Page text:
- What makes Cypress unique
- How its architecture differs from Selenium
- New testing approaches not possible before
Most testing tools (like Selenium) operate by running outside of the browser and executing remote commands across the network. Cypress is the exact opposite. Cypress is executed in the same run loop as your application.
Behind Cypress is a Node.js server process. Cypress and the Node.js process constantly communicate, synchronize, and perform tasks on behalf of each other. Having access to both parts (front and back) gives us the ability to respond to your application’s events in real time, while at the same time work outside of the browser for tasks that require a higher privilege.
Cypress also operates at the network layer by reading and altering web traffic on the fly. This enables Cypress to not only modify everything coming in and out of the browser, but also to change code that may interfere with its ability to automate the browser.
Cypress ultimately controls the entire automation process from top to bottom, which puts it in the unique position of being able to understand everything happening in and outside of the browser. This means Cypress is capable of delivering more consistent results than any other testing tool.
Because Cypress is installed locally on your machine, it can additionally tap into the operating system for automation tasks. This makes performing tasks such as taking screenshots, recording videos, general file system operations and network operations possible.
Because Cypress operates within your application, that means it has native access to every single object. Whether it is the
document, a DOM element, your application instance, a function, a timer, a service worker, or anything else - you have access to it in your Cypress tests. There is no object serialization, there is no over-the-wire protocol - you have access to everything. Your test code can access all the same objects that your application code can.
Having ultimate control over your application, the network traffic, and native access to every host object unlocks a new way of testing that has never been possible before. Instead of being ‘locked out’ of your application and not being able to easily control it - Cypress instead lets you alter any aspect of how your application works. Instead of slow and expensive tests, such as creating the state required for a given situation, you can simply create these states artificially like you would in an unit test. For instance you can:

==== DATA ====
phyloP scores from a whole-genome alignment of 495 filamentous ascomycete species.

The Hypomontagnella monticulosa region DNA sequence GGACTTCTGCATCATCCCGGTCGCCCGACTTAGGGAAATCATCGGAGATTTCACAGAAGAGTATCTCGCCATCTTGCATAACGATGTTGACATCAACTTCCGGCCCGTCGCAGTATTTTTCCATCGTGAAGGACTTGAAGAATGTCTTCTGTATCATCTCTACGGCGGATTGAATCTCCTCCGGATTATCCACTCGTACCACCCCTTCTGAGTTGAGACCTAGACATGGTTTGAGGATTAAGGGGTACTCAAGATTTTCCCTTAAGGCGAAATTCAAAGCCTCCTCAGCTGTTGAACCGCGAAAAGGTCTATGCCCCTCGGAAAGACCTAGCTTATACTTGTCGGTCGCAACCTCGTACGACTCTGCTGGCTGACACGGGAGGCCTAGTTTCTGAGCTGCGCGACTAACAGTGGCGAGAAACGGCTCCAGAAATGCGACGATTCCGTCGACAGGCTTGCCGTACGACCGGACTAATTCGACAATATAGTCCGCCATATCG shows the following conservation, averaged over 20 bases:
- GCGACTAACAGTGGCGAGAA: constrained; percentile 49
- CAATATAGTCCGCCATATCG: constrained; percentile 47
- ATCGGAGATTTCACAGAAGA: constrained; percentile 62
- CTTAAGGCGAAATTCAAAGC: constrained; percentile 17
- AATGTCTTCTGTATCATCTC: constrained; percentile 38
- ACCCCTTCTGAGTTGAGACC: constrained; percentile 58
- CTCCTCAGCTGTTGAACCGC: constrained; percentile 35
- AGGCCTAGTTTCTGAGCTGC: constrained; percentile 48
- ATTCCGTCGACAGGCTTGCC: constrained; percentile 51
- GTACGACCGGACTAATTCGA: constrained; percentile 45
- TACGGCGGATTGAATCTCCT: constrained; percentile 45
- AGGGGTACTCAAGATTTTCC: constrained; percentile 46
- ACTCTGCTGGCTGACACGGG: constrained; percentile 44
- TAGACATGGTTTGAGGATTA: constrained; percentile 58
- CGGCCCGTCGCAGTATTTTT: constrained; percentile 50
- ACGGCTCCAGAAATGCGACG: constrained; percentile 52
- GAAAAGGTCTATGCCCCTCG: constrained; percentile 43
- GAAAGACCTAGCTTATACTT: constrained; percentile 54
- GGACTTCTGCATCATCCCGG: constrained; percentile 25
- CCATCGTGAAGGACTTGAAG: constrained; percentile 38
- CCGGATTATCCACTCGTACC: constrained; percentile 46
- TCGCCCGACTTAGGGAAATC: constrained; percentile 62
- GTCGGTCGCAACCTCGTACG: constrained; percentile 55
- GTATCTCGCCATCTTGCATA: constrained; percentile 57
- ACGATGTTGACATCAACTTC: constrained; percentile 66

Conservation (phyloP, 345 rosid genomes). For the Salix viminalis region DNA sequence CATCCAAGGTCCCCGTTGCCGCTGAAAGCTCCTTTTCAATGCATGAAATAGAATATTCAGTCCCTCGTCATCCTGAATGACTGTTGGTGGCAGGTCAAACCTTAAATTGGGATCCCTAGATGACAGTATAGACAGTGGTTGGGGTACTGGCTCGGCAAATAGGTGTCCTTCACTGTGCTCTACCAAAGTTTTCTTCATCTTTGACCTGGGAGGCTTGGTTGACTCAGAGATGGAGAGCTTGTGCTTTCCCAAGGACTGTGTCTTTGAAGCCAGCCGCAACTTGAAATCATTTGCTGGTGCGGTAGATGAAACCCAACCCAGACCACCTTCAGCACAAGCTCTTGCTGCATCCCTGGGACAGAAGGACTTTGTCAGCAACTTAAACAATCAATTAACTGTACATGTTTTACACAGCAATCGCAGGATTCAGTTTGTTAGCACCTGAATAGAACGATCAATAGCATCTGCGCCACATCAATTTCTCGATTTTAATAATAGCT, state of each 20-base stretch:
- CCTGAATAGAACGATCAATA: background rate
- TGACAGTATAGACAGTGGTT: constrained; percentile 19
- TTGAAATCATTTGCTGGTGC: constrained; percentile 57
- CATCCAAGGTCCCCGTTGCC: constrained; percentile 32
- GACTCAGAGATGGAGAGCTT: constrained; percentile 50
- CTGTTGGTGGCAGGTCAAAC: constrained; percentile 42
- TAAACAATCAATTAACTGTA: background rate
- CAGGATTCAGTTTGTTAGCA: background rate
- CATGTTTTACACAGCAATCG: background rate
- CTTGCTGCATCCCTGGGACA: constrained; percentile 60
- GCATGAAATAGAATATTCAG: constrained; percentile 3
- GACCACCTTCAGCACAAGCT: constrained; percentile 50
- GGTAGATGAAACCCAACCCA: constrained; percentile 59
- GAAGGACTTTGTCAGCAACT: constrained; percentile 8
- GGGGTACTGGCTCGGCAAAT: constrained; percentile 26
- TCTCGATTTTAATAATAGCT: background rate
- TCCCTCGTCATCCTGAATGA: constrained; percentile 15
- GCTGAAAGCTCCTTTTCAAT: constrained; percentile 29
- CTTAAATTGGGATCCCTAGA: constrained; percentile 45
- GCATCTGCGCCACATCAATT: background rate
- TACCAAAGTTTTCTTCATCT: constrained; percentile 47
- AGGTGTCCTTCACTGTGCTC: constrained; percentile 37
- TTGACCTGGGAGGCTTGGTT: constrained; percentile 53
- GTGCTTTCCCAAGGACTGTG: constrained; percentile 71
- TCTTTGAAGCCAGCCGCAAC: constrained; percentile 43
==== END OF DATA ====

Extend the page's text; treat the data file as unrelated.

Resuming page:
- Stub the browser or your application’s functions and force them to behave as needed in your test case.
- Expose data stores (like in Redux) so you can programmatically alter the state of your application directly from your test code.
- Test edge cases like ‘empty views’ by forcing your server to send empty responses.
- Test how your application responds to errors on your server by modifying response status codes to be 500 so that timers or polls automatically fire without having to wait for the required time in your tests.
- Add your own event listeners to respond to your application. You could update your application code to behave differently when under tests in Cypress. You can control WebSocket messages from within Cypress, conditionally load 3rd party scripts, or call functions directly on your application.
Trying to test hard to reach areas of your application? Don’t like the side effects an action creates? Tired of repeating the same repetitive and slow actions over and over again? You can simply skip them for most test cases.
Cypress prevents you from being forced to always ‘act like a user’ to generate the state of a given situation. With Cypress you can programmatically interact and control your application. You no longer have to use your UI to build up state.
That means you do not have to visit a login page, type in a username and password and wait for the page to load and/or redirect for every test you run. Cypress gives you the ability to take shortcuts and programmatically log in. With commands like
cy.request(), you can send HTTP requests directly, yet have those requests synchronized with the browser. Cookies are automatically sent and applied back. Worried about CORS? Don’t be, it is completely bypassed. The power to choose when to test like a user and when to skip slow and repetitive parts is yours.
Cypress knows and understands everything that happens in your application synchronously. It is notified the moment the page loads and the moment the page unloads. It is impossible for Cypress to miss elements when it fires events. Cypress even knows how fast an element is animating and will wait for it to stop animating on specific network requests to finish.
Above all else Cypress has been built for usability.
There are hundreds of custom error messages describing the exact reason Cypress failed your test.
There is a rich UI which visually shows you the command execution, assertions, network requests, spies, stubs, page loads, or URL changes.
Cypress takes snapshots of your application and enables you to time travel back to the state it was in when commands ran.
You can use the DevTools while your tests run, you can see every console message, every network request. You can inspect elements, and you can even use debugger statements in your spec code or your application code. There is no fidelity loss - you can use all the tools you’re already comfortable with. This enables you to test and develop all at the same time.
While there are many new and powerful capabilities of Cypress - there are also important trade-offs that we’ve made in making this possible.
If you’re interested in understanding more, we’ve written an entire guide on this topic.